The Helio Sequence: A Certain Ratio

Tempted to split and tested by hard times, the Helio Sequence holds steady as the constantly reinventing center of Portland, Ore.’s indie-rock scene. By Matthew Fritch

In 2004, Benjamin Weikel walked away from the biggest alt-rock band in America. Weikel, a gifted drummer from Portland, Ore., had been recruited by Isaac Brock to play on Modest Mouse’s platinum-selling Good News For People Who Love Bad News. Over the course of four subsequent tours as a member of Modest Mouse, Weikel experienced the golden moments of success: the late-night-TV performances, the swelling crowds and bigger venues, the feeling of driving into Los Angeles in a tour van and hearing the DJ on KROQ trumpet the arrival of sure-shot hit single “Float On.”

But Weikel had already made plans to swim upstream. “[Modest Mouse] wanted me to be in the band at the end (of the last tour),” he says. “They asked me fairly often, even after I’d officially left. I was supposed to do Jimmy Kimmel with Modest Mouse and had to say, ‘Well, I have a Helio Sequence gig booked on that day.’ Then that was it.”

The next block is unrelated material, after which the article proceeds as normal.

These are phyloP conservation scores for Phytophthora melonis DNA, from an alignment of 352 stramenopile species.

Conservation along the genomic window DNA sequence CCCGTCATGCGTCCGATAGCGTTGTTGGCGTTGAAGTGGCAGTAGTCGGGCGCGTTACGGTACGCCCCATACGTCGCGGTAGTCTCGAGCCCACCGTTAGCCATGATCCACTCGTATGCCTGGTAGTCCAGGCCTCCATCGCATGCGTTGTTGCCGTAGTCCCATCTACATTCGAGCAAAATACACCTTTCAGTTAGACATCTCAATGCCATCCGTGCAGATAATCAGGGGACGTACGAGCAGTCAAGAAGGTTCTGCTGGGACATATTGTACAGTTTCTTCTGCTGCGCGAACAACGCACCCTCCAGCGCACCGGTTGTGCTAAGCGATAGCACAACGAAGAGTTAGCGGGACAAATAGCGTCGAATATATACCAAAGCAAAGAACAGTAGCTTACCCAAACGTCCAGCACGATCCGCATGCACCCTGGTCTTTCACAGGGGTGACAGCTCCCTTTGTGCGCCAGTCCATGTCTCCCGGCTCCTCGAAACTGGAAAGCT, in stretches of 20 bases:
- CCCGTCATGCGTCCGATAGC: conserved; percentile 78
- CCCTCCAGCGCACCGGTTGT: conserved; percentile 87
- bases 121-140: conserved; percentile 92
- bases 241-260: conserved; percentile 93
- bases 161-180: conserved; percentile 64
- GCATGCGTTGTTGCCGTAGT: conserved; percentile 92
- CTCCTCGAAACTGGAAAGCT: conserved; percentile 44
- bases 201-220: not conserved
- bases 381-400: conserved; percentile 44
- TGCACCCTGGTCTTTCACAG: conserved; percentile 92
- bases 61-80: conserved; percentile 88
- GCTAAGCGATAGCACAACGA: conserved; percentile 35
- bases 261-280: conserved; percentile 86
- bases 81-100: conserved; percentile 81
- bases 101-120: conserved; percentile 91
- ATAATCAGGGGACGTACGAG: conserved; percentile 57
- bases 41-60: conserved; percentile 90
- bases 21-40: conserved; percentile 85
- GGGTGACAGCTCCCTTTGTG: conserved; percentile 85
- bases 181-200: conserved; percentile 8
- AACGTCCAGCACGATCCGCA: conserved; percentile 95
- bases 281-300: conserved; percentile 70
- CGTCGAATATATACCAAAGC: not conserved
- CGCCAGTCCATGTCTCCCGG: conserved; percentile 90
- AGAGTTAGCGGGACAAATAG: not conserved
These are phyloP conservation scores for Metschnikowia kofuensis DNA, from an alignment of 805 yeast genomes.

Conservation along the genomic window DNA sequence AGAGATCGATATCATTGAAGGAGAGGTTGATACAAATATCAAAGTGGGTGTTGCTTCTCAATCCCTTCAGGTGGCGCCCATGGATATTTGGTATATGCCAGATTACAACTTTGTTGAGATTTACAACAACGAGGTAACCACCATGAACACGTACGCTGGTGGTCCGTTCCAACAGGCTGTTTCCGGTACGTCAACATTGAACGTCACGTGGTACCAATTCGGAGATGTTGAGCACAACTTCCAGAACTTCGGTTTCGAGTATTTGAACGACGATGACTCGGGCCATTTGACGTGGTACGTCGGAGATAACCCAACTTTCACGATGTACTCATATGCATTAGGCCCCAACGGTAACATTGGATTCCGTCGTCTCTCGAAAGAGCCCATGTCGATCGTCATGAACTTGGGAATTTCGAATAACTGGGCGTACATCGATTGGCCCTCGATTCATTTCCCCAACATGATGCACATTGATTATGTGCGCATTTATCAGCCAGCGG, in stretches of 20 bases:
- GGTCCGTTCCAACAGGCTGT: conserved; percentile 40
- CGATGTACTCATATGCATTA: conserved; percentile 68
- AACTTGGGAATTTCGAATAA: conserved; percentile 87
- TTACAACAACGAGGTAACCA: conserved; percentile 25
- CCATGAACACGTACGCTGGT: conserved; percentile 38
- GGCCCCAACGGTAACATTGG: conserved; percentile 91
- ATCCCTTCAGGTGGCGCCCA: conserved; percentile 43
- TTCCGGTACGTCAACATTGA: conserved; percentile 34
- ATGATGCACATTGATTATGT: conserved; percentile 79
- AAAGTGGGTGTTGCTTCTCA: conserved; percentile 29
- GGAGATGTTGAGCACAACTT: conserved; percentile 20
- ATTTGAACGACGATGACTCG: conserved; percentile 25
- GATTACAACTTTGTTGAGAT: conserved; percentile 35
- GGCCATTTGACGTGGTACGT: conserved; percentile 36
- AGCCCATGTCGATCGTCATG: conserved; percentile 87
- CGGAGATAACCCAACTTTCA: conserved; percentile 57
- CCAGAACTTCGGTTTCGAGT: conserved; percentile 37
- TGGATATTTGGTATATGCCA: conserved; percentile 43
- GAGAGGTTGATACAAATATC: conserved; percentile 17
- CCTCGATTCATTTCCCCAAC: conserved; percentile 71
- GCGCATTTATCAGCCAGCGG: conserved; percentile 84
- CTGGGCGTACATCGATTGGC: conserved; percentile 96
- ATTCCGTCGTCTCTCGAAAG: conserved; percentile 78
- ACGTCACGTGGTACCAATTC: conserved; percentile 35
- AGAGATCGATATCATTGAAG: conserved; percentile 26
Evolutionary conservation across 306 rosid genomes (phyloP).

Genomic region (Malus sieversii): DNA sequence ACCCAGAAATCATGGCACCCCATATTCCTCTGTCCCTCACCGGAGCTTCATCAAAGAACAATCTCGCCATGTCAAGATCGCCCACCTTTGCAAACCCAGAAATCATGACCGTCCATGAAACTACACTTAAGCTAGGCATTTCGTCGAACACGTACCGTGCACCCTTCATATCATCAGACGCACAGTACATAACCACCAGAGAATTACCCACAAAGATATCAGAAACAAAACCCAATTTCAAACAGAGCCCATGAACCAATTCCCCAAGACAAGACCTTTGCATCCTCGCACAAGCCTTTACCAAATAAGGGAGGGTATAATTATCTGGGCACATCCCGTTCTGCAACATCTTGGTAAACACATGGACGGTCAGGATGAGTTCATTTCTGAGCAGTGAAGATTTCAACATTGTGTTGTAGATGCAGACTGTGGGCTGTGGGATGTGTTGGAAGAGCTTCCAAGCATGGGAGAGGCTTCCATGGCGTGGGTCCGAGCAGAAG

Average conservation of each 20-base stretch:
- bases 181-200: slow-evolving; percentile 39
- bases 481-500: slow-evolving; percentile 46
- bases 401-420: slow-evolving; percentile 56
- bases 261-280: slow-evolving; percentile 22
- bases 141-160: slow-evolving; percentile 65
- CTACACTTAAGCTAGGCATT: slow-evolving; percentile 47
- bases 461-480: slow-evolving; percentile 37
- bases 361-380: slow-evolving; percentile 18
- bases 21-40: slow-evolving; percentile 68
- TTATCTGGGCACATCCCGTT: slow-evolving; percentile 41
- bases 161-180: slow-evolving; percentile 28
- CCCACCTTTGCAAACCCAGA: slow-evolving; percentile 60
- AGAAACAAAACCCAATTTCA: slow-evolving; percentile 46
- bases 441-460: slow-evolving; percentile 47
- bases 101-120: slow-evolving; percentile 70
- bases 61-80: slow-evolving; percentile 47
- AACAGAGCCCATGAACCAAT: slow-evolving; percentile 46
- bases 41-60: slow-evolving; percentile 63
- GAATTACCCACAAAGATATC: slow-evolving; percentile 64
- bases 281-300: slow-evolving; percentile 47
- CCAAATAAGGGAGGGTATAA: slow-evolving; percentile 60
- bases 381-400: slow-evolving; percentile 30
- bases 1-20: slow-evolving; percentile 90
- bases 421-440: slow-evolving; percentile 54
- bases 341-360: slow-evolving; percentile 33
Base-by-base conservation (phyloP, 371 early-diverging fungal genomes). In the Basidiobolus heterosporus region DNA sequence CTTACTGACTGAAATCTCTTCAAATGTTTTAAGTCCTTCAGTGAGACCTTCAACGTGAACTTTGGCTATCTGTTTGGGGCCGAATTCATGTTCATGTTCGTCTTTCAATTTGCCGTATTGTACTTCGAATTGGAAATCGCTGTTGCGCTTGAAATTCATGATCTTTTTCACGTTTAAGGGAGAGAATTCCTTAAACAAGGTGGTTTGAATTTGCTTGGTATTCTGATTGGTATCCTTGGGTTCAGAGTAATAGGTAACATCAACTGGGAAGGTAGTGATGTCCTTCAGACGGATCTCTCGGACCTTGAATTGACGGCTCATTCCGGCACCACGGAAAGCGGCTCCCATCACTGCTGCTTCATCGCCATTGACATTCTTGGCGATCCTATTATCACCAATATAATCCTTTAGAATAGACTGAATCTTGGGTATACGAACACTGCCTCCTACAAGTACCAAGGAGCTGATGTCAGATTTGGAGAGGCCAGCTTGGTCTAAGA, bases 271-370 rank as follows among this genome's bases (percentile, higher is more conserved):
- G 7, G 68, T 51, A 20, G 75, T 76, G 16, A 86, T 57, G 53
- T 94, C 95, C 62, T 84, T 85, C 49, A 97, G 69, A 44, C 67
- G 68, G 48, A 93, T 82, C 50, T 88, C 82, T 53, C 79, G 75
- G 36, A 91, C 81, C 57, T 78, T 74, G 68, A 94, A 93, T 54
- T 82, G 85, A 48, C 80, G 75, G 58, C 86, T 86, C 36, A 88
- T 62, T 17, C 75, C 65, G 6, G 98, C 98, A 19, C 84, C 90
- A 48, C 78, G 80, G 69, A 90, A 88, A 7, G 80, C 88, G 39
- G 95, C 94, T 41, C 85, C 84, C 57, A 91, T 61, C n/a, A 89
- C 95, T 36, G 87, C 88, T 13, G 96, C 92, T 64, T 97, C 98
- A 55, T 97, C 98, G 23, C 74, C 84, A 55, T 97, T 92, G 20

“[Weikel] gave up on the number-one band in America,” says Trevor Solomon, a friend and Portland-based booking agent. “It’s fascinating, because he stuck to his guns. Most people would have sold out for the money.”

For Weikel, the road to fulfillment lay with his longtime pal Brandon Summers, the singer/guitarist with whom he’d partnered in the Helio Sequence. Tonight, that road has led to a small club in Philadelphia, where the Helio Sequence plays to 30 people instead of the 3,000 routinely attracted by Modest Mouse. Dead-tired after a long drive from Ohio, operating on a tight budget and playing songs from an album no one has heard yet—the upcoming Keep Your Eyes Ahead (Sub Pop)— the 30-year-old Weikel and the 27-year-old Summers nevertheless proceed to astonish the curious Sunday-night crowd. They make a visceral dream-rock noise with sheer volume, flawless manipulation of guitar and electronic sequencing by Summers, and primal drum-set domination that leaves Weikel slick with sweat. After the show, Weikel and Summers break down their equipment, peddle their own T-shirts, load out and look forward to a late-night drive to a budget motel en route to the next tour stop.